Women Who MisBehave

In her review of Laurel Thatcher Ulrich’s wonderful book Well-Behaved Women Seldom Make History, Kathryn Harrison of the New York Times wrote, “Much of what is characterized as female “misbehavior” is a matter of voice—of a woman insisting she be heard: paid not only attention, but also the respect due a being as fully human and necessary as a man.” When I read these words, something resonated deep within me. And as I began a deeper examination into the stories of women who “misbehaved”—at least, according to the expectations of the surrounding society—I began to understand that what had happened to me was merely the tip of the iceberg of the type of mistreatment, misunderstanding, and outright hostility that women of all ethnicities have been exposed to since—well, since the beginning of time.

In much of corporate America, “go along/get along” is the tacitly accepted rule of the road, especially for women. We are expected to comply, be good soldiers, take one for the team, and salute the colors on the way out the door. To think for ourselves, or, heaven forbid, to refuse to bow to the wishes of the organization, however misguided they are, almost always makes us suspect in the eyes of the powers that be. In other words, to insist on our own rights of independent thought and action is to do the unexpected, even the unthinkable.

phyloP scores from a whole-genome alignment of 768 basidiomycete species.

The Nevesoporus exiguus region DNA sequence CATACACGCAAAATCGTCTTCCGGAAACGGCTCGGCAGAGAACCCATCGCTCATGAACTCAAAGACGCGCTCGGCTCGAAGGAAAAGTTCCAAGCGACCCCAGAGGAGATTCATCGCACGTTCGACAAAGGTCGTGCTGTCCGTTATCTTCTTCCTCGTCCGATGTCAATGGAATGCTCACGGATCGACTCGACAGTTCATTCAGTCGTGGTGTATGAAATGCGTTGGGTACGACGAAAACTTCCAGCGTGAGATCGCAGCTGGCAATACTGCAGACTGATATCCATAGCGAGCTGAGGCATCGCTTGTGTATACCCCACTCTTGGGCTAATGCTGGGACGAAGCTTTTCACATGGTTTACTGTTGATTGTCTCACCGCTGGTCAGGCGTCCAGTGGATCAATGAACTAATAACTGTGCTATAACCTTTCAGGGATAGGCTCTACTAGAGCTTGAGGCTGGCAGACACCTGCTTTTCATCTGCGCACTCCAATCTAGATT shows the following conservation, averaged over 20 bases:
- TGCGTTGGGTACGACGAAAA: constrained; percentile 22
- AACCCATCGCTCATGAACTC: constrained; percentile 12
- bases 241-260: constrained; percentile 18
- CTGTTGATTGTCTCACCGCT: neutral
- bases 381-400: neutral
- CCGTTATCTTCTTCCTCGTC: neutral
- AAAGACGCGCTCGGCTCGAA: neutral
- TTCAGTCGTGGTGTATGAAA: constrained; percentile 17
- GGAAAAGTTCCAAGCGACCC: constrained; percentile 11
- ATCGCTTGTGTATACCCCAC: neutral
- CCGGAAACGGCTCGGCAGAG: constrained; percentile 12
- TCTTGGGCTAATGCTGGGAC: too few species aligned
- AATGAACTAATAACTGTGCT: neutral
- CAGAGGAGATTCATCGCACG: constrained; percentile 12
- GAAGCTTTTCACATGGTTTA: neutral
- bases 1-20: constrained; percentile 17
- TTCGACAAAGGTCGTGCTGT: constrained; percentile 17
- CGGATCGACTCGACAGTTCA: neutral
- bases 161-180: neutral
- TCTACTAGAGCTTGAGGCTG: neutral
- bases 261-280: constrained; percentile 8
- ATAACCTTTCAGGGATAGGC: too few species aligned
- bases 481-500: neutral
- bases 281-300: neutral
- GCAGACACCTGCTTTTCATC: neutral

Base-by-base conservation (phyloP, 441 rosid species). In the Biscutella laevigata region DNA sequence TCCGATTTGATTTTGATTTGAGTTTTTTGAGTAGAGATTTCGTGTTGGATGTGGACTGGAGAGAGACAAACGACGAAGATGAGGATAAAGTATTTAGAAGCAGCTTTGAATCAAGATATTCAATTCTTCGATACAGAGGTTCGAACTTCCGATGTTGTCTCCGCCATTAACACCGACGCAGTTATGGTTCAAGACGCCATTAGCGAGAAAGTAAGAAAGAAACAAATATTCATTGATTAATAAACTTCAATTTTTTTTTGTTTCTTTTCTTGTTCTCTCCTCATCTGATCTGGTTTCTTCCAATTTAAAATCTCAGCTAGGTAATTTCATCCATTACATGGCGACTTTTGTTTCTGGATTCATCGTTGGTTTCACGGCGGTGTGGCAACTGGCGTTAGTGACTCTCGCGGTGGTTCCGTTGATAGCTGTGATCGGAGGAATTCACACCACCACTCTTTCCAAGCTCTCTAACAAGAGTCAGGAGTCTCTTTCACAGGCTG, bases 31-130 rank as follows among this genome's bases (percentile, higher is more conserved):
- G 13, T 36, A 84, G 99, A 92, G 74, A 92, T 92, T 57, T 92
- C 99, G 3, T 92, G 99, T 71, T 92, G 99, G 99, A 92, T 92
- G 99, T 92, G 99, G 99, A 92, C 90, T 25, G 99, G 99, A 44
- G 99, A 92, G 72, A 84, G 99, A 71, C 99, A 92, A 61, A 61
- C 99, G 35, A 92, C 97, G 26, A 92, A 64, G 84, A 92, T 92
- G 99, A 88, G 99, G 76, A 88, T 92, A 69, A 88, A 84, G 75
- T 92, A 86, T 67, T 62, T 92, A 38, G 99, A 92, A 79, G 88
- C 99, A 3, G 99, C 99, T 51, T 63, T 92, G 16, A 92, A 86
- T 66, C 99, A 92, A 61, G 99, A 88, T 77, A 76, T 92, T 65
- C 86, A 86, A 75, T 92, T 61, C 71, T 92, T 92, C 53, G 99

As I have encountered the stories of women who “misbehave,” I have discovered that most if not all of them did what was considered unthinkable—at least for a woman—during their lives. They dared to defy cultural expectations in order to chart their own courses in history. And in so doing, they have changed our world.

As you read the stories of a few of these women, I invite you to imagine your own course. What might you accomplish—in your home, your workplace, your community—if there was no one who could stop you or stand in your way? As you consider those possibilities, I challenge you to take the next step: dare to define your own possibilities, rather than continue to allow others to define them for you. As you meet some of the women who have inspired me as they dared to reject stereotyping and societal definition, allow their courage to find its way into your heart and (re)kindle your dreams.